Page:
Swedish-born actress Ingrid Bergman ranks among the best film stars that the world has ever had the privilege to watch and she is certainly one of my favorites. As long weekends off from school approach, it’s nice to have a movie list. What follows is a list of my personal favorites.
It is ironic that Ingrid Bergman’s most famous film is one that both she and her co-stars (Humphrey Bogart, Paul Henreid, and Claude Rains) viewed as a waste of their time. Now it ranks among the most famous films of all time, with several of the lines being ranked among the ‘Top 100 Movie Lines of All Time.’ Bergman’s performance in this film is remarkable, considering some of the sappy lines she had to work with (“Was that cannon fire? Or my heart pounding?”). More memorable is Humphrey Bogart, but his character is far more complex than Bergman’s, and he had very clear instructions on how to act, whereas Bergman was not told until the final days of filming which of her leading men she would end up with. This annoyed her to no end, but her performance is made far more intricate because of it. All in all, as a classic movie, it ranks among her highest performances.
What more could any movie lover want? A film of espionage and intrigue under the direction of Alfred Hitchcock, starring the dashing Cary Grant as a US government agent, the lovely Ingrid Bergman as an infamous woman of the world, and the villainously brilliant Claude Rains as a (very slightly) sympathetic Nazi. This movie was made during the peak of Hitchcock’s career and was one of the last well-received movies that Bergman made before her well-publicized affair with Italian film director Roberto Rossellini. Not a single shot in this film is wasted, and Hitchcock proves himself to be a master of suspense throughout, from the romantic interludes and the tense poisoning scene to the discovery of sinister secrets and powerful denouement. All three of the leads are in top form, making this movie one of the finest of its era.
Originally asked to play the part of the elderly Russian Princess Dragomiroff, Ingrid Bergman instead chose to play the comically serious Swedish nurse, Greta Ohlsson in this star-studded adaptation of Agatha Christie’s masterpiece. The film starred Albert Finney as famed Belgian Hercule Poirot and a cast of suspects including Lauren Bacall, Michael York, Jacqueline Bisset, Jean-Pierre Cassel, Anthony Perkins, Sir John Gielgud, Rachel Roberts, and (in the role of the Russian) Wendy Hiller. Bergman’s sole starring scene, which was taken in one continuous (5-minute!!!) take, earned her the Oscar for Best Supporting Actress. She was at this point in her life dealing with the advanced stages of breast cancer, but her performance as the worried, devout Swede would never make one think so. Though she expressed dismay at winning the Academy Award (she felt that it should have gone to another of the contenders), viewers will appreciate her superb performance.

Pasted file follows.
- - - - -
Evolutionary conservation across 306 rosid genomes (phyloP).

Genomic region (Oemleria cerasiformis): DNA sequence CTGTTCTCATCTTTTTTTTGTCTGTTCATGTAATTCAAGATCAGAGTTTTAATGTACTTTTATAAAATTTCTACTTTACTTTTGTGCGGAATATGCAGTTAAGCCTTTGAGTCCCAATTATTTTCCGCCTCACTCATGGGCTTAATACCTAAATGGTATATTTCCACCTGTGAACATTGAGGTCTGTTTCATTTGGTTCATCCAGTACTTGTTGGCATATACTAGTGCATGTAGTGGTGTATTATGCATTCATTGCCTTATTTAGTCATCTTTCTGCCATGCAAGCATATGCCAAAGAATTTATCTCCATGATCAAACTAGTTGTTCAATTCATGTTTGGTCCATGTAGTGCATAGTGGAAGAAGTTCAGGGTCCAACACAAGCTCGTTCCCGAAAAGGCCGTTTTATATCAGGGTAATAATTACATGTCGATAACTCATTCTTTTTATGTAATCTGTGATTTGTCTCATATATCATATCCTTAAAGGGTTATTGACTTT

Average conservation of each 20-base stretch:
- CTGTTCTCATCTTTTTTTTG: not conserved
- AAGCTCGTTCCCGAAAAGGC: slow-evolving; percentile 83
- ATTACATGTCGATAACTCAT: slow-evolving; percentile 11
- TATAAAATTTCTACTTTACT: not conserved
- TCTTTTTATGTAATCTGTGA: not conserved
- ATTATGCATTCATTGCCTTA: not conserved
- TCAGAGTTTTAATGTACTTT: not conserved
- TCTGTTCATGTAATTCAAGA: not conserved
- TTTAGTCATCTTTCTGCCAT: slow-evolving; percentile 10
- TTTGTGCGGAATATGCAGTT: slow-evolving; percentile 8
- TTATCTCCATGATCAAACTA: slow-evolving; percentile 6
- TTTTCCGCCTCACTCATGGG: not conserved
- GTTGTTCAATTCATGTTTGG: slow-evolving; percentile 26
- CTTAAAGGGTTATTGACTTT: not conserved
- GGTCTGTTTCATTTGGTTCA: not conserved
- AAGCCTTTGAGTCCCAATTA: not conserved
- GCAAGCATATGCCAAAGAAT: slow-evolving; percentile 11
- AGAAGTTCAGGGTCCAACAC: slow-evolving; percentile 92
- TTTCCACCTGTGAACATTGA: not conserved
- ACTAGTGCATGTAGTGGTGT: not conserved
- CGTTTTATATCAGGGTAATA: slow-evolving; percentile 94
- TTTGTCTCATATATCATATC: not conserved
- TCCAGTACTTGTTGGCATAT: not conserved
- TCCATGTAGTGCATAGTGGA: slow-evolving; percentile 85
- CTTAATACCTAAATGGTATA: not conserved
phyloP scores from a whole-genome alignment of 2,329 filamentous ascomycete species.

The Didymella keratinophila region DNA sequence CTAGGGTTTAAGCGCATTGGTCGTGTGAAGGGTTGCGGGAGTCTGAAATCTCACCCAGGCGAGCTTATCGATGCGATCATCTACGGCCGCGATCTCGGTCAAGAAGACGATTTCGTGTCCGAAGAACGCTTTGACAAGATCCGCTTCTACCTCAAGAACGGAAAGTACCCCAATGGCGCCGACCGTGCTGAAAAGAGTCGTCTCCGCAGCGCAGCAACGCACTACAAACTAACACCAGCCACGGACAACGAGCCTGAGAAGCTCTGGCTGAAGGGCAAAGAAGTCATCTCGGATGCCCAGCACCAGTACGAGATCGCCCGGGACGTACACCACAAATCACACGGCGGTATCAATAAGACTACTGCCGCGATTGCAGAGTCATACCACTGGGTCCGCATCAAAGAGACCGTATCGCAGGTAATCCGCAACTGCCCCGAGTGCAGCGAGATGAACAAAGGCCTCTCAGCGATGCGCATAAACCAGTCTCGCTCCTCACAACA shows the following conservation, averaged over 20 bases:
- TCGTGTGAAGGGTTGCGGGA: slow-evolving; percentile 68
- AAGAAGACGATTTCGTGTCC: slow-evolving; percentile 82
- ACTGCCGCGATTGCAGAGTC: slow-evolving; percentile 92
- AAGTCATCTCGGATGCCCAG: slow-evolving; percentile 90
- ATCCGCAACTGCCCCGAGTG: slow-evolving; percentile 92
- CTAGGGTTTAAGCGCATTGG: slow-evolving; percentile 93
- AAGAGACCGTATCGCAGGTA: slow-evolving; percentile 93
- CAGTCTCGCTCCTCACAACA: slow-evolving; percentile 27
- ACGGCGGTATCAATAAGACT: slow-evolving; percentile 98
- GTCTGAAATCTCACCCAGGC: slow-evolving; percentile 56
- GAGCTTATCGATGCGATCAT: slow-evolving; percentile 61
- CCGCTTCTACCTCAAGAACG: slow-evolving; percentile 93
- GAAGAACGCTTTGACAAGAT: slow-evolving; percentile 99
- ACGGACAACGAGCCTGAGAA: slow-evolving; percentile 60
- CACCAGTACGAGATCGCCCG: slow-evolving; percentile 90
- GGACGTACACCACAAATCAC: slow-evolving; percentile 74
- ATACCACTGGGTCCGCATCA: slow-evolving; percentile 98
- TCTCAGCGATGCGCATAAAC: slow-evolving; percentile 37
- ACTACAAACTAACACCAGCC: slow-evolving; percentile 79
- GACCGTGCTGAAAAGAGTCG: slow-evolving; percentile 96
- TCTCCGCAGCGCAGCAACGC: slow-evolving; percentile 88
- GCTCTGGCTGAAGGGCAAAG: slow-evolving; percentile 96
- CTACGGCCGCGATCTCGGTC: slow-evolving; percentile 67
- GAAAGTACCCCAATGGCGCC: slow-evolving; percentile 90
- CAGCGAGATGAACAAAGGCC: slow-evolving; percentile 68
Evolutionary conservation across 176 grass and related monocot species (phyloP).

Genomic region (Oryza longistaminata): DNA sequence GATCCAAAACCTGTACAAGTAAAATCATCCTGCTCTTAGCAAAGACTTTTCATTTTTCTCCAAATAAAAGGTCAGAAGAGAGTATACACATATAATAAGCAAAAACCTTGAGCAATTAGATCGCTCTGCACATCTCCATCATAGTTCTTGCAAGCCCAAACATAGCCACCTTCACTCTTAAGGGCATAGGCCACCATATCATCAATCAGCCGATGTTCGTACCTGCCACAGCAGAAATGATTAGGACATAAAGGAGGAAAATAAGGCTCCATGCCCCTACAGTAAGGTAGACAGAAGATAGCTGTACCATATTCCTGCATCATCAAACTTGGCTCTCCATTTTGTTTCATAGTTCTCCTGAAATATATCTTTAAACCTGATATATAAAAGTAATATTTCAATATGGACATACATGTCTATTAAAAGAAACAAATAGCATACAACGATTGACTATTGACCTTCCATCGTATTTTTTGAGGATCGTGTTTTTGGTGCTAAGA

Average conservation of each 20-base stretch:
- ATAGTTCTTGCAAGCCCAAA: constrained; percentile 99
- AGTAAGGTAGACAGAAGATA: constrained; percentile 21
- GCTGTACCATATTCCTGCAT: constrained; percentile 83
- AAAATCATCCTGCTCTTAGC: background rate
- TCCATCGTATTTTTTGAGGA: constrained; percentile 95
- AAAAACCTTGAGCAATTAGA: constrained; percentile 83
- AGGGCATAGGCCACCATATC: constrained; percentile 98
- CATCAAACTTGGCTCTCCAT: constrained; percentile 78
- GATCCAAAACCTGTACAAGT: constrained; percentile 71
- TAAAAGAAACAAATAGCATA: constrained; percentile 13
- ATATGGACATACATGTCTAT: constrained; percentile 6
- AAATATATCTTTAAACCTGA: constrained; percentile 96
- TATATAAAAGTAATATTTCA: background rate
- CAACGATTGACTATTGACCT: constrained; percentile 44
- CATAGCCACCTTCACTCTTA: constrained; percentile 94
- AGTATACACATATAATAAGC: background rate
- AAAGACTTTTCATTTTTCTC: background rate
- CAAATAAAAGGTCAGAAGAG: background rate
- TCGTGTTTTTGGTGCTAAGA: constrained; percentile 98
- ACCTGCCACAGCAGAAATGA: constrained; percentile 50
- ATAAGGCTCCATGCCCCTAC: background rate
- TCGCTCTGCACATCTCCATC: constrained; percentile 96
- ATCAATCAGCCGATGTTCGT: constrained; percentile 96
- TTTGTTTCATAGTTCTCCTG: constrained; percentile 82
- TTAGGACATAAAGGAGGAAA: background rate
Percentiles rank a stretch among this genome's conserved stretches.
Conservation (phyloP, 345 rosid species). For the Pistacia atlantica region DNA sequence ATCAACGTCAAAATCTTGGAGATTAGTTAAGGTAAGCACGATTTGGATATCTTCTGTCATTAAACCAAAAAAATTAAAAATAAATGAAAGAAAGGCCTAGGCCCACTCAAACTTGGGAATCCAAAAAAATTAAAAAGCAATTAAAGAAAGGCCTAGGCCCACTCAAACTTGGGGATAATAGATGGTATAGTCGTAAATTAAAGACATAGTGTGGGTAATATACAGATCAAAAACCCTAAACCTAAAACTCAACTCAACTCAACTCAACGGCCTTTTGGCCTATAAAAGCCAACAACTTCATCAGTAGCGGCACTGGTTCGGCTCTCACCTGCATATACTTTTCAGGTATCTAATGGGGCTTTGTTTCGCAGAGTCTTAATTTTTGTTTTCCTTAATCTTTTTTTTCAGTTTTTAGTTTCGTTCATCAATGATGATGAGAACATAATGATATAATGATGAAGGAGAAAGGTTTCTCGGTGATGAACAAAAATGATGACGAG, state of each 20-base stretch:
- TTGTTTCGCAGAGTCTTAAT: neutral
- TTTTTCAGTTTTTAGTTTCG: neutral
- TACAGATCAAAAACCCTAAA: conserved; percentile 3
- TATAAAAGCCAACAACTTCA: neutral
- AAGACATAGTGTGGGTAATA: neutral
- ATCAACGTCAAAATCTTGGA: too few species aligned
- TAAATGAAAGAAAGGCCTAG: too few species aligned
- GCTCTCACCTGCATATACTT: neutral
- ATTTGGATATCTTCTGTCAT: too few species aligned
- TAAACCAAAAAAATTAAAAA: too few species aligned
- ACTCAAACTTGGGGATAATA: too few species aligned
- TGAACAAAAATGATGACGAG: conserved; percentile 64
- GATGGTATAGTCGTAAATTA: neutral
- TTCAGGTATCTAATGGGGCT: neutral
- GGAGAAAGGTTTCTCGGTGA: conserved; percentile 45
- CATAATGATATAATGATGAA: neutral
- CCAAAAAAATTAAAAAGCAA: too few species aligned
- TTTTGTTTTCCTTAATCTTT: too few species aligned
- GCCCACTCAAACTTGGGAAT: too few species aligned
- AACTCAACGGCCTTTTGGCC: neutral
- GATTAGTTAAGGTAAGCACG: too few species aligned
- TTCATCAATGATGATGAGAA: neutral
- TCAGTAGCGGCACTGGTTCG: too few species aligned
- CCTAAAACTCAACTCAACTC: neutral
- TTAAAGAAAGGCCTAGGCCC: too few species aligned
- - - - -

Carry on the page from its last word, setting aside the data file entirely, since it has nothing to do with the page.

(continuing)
In her last feature film, Ingrid Bergman is joined by Norwegian-born actress Liv Ullmann in a fitting swan-song in her native tongue, under the exquisite direction of Ingmar Bergman. Aptly billed as “the Unity of Two of Sweden’s National Treasures” this film explores the troubled relationship of a mother and daughter. Bergman found the role of concert pianist Charlotte Andergast one of the hardest in her life, as the character’s poor parenting told a story similar to that of her own life. Though she was weakened by cancer and emotionally unsure of herself in role that hit far to close to home for her liking, she delivered a beautifully tormented performance, causing deep sympathy (an at times revulsion) among viewers. One of Ingmar Bergman’s best-created films, it deals with darker topics than usual, and ends in a way that suggests several possibilities. It was fitting that Ingrid’s last film appearance and penultimate role (the last being that of Golda Meir in a made-for-TV drama) should be so poignant and wonderfully elaborate.
(For those interested in Ingrid’s life, I recommend Donald Spoto’s Notorious, Charlotte Chandler’s Ingrid: a Personal Biography, and Laurence Leamer’s As Time Goes By. Also, for a detailed filmography, Lawrence J. Quirk’s The Films of Ingrid Bergman provides the best overview.)
by Evan, Teen Advisory Group